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Apple Agrees Deal with France to Pay $571 million in Back-Taxes

Apple Agrees Deal with France to Pay $571 million in Back-Taxes

Apple has reached a deal with French authorities to cover an amount of tax. Apple’s French division confirmed the tax payment arrangement to Reuters but didn’t disclose how much it had agreed to cover, although French media suggest the sum is approximately 500 million euros ($571 million). “As a multinational company, Apple is regularly audited by fiscal authorities around the globe,” Apple France said in a statement. “The French tax administration lately concluded an audit on the company’s French reports, and those details will be published in our public accounts.” 

France has been working to prevent tech companies like Apple from exploiting tax loopholes. The loopholes are believed to have enabled Apple to “minimize taxes and grab market share” at the expense of Europe-based businesses. French President Emmanuel Macron is among the leaders behind the tax crackdown on technology companies that are international, with a goal of bringing a unified corporate taxation system across the nineteen-euro field nations.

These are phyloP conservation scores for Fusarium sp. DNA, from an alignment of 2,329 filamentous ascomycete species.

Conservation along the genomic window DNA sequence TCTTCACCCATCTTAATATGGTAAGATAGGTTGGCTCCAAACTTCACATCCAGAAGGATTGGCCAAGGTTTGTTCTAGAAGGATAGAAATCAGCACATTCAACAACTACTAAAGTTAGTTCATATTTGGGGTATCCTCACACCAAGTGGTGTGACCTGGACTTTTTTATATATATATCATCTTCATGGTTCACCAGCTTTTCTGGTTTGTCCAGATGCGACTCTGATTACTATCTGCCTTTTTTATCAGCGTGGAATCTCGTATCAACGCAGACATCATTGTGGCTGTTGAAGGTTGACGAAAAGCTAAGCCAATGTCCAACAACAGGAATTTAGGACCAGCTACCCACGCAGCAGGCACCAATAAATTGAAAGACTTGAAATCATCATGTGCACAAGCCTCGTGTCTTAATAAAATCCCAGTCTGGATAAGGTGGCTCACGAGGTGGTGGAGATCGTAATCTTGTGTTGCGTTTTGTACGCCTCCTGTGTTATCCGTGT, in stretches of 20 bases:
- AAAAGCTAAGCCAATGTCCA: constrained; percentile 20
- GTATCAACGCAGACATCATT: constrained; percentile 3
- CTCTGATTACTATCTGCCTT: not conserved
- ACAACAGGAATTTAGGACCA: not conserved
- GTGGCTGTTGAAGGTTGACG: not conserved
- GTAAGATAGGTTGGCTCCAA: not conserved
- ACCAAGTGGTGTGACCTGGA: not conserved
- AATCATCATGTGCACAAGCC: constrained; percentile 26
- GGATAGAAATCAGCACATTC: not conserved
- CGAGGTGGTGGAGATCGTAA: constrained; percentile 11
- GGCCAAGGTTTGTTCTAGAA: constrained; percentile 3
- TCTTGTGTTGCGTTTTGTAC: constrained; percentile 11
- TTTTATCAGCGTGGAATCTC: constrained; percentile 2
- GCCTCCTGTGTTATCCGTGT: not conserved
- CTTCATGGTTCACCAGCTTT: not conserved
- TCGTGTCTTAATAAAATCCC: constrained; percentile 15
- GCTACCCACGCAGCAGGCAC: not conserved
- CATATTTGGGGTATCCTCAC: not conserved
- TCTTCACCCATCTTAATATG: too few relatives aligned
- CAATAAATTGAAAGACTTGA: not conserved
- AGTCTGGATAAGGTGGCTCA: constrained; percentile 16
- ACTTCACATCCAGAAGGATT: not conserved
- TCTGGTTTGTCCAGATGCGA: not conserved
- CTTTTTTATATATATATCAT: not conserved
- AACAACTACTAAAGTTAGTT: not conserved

Apple has had difficulty with tax activist groups inhabiting its own Parisian retail stores and accusing the business of wide-scale tax evasion. In February 2018, Apple resisted the activist group “Attac” because of its protests in shops, however, the High Court of Paris denied Apple’s request for an injunction that would have blocked the group from protesting.

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